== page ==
Ting Jiao T et al. Design and Fabrication of Auricular Prostheses by CAD/CAM System. Int J Prosthodont. 2004;17:460–3.
Coward T et al. A Comparison of Prosthetic Ear Models Created from Data Captured by Computerized Tomography, Magnetic Resonance Imaging, and Laser Scanning. Int J Prosthodont. 2007;20:275–85.
Coward T et al. Fabrication of a Wax Ear by Rapid-Process Modeling Using Stereolithography. Int J Prosthodont. 1999;12:20–7.
Yoshiok F et al. Fabrication of an Orbital Prosthesis Using a Non-contact Three-Dimensional Digitizer and Rapid-Prototyping System. J Prosthodont. 2010;19:598–600.
Cheah CM et al. Integration of Laser Surface Digitizing with CAD/CAM Techniques for Developing FacialProstheses. Part 1: Design and Fabrication of Prosthesis Replicas. Int J Prosthodont. 2003;16:435–41.
Cheah CM et al. Integration of Laser Surface Digitizing with CAD/CAM Techniques for Developing Facial Prostheses. Part 2: Development of Molding Techniques for Casting Prosthetic Parts. Int J Prosthodont. 2003;16:543–8.
Tsuji M et al. Fabrication of a Maxillofacial Prosthesis Using a Computer-Aided Design andManufacturing System. J Prosthodont. 2004;13:179–83.
Sabol J et al. Digital Image Capture and Rapid Prototyping. J Prosthodont. 2011;20:310–4.
Kimoto K, Garrett NR. Evaluation of a 3D digital photographic imaging system of the human face. J Oral Rehabil. 2007;34:201–5.
Chen LH et al. A CAD/CAM Technique for Fabricating Facial Prostheses: A Preliminary Report. IntJ Prosthodont. 1997;10:467–72.
Feng Z et al. Computer-assisted technique for the design and manufacture of realistic facial prostheses. Br J Oral Maxillofac Surg. 2010;48:105–9.
Ciocca L et al. Rehabilitation of the Nose Using CAD/CAM and Rapid Prototyping Technology After Ablative Surgery of Squamous Cell Carcinoma: A Pilot Clinical Report. Int J Oral Maxillofac Implants. 2010;25:808–12.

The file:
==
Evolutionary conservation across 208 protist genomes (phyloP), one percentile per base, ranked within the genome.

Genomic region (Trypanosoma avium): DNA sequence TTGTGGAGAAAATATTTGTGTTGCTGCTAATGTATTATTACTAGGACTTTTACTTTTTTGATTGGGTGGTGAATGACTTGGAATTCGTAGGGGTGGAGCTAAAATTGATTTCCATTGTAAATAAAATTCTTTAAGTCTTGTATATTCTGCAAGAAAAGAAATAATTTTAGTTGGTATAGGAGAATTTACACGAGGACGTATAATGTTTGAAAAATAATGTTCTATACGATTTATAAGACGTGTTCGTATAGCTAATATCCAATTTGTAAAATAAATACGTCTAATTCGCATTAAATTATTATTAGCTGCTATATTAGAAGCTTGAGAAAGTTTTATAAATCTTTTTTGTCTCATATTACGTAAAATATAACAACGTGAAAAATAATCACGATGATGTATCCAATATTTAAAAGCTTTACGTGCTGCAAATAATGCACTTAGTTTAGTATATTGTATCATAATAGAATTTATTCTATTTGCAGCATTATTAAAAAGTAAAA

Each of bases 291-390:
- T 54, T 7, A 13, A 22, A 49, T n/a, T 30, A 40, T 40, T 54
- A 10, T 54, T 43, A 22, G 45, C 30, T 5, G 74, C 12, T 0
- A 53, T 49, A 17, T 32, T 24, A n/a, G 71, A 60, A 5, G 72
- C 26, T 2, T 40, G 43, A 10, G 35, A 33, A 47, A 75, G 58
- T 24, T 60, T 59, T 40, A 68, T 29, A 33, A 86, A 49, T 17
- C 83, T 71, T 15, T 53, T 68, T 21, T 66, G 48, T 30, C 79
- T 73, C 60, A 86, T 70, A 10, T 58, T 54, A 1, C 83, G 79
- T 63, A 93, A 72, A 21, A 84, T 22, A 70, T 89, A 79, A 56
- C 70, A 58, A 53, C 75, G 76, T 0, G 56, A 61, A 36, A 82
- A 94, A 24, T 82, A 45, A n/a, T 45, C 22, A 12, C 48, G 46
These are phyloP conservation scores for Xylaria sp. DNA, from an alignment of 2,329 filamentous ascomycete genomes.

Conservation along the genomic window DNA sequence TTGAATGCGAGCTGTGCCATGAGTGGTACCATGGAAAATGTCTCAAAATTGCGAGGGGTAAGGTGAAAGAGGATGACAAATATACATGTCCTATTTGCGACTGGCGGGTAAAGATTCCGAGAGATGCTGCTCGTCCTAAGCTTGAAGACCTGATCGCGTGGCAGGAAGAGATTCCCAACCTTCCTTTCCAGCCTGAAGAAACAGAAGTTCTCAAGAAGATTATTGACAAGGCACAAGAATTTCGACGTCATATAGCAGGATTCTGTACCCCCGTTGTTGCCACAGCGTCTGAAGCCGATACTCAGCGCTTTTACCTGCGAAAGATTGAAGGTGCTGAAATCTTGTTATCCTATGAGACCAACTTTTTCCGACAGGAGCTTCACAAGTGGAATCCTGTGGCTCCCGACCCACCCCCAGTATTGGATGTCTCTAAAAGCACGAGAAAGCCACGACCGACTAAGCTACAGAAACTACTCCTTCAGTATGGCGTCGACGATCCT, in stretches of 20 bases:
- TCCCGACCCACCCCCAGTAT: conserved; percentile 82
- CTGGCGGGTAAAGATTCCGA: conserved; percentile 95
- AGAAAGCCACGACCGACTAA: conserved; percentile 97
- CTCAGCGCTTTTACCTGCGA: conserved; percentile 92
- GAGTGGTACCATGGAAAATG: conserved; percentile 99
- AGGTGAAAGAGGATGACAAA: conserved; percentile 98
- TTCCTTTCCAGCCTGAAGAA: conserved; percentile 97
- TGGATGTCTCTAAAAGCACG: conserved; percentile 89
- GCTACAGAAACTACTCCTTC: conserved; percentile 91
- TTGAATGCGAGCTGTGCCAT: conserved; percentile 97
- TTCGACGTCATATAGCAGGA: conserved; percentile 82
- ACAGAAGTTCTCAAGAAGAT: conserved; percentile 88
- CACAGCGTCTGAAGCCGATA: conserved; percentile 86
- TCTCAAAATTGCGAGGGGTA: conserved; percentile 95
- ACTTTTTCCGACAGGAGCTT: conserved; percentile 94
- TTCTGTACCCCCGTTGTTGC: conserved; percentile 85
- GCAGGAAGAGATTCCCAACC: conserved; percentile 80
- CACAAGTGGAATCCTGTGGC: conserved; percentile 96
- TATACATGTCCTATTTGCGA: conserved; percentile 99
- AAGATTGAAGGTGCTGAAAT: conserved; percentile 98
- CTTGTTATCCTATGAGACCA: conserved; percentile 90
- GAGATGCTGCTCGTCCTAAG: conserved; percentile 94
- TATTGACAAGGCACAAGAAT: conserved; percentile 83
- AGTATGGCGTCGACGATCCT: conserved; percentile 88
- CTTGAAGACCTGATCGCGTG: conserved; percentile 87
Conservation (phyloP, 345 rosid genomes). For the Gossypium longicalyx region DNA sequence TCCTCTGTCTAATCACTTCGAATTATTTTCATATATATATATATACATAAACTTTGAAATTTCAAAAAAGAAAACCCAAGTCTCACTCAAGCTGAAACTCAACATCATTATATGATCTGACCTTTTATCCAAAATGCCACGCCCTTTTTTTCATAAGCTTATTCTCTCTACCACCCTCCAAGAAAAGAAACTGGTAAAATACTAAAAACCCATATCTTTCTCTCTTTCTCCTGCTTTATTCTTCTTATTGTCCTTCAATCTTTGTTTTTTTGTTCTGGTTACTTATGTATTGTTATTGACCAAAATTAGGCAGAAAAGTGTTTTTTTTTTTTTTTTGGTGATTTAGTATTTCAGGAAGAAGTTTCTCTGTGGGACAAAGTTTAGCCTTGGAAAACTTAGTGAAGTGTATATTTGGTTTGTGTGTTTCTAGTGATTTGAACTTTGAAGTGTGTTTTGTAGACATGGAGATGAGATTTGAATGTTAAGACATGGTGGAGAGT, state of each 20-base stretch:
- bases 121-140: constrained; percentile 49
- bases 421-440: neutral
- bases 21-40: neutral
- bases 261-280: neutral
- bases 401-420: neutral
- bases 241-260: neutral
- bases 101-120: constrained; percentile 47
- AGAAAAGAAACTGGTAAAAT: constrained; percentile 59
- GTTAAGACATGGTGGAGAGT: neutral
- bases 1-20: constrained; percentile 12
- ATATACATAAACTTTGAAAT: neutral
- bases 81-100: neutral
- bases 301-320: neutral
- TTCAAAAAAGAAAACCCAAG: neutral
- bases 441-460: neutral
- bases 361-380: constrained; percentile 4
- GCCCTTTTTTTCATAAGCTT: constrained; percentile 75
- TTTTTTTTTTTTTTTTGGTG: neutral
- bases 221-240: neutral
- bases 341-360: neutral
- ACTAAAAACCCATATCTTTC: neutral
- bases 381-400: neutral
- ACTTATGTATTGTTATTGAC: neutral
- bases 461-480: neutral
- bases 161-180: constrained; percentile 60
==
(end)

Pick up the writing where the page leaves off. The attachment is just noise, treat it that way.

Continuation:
He Y, Xue GH, Fu JZ. Fabrication of low cost soft tissue prostheses with the desktop 3D printer. Sci Rep. 2014;27:1–4.
Feng ZH et al. Virtual Transplantation in Designing a Facial Prosthesis for Extensive Maxillofacial Defects that Cross the Facial Midline Using Computer-Assisted Technology. Int J Prosthodont. 2010;23:513–20.
Heike CL et al. 3D digital stereophotogrammetry: a practical guide to facial image acquisition. Head Face Med. 2010;6:18.
Runte C et al. Optical Data Acquisition for Computer-Assisted Design of Facial Prostheses. Int J Prosthodont. 2002;15:129–32.
Mahmoud A, Bennett M. Introducing 3-Dimensional Printing of a Human Anatomic Pathology Specimen: Potential Benefits for Undergraduate and Postgraduate Education and Anatomic Pathology Practice. Arch Pathol Lab Med. 2015;139(8):1048–51.
Koban KC et al. 3D-imaging and analysis for plastic surgery by smartphone and tablet: an alternative to professional systems? Handchir Mikrochir Plast Chir. 2014;46(2):97–104.
Nyquist V, Tham P. Method of measuring volume movements of impressions, model and prosthetic base materials in a photogrammetric way. Acta Odontol Scand. 1951;9:111.
Savora BS. Application of photogrammetry for quantitative study of tooth and face morphology. Am J Phys Anthropol. 1965;23:427.
Adams LP, Wilding JC. A photogrammetric method for monitoring changes in the residual alveolar ridge form. J Oral Rehabil. 1985;12:443–50.
Fernández-Riveiro P et al. Angular photogrammetric analysis of the soft tissue facial profile. Eur J Orthod. 2003;25:393–9.
Charles W et al. Imaging of maxillofacial trauma: Evolutions and emerging revolutions. Oral Surg Oral Med Oral Pathol Oral Radiol Endod. 2005;100:S75–96.
Artopoulos A, Buytaert J, Dirckx J, Coward T. Comparison of the accuracy of digital stereophotogrammetry and projection moire profilometry for three-dimensional imaging of the face. Int J Oral Maxillofac Surg. 2014;43:654–62.
Winder RJ. Technical validation of the Di3D stereophotogrammetry surface imaging system. Br J Oral Maxillofac Surg. 2008;46:33–7.
Wong JY et al. Validity and reliability of 3D craniofacial anthropometric measurements. Cleft Palate Craniofac J. 2008;45(3):233.
Plooij JM et al. Evaluation of reproducibilit y and reliability of 3D soft tissue analysis using 3D stereophotogrammetry. Int J Oral Maxillofac Surg. 2009;38:267–73.
Kochel J et al. 3D Soft Tissue Analysis – Part 1: Sagittal Parameters. J Orofac Orthop. 2010;71:40–52.
Kochel J et al. 3D Soft Tissue Analysis – Part 2: Vertical Parameters. J Orofac Orthop. 2010;71:207–20.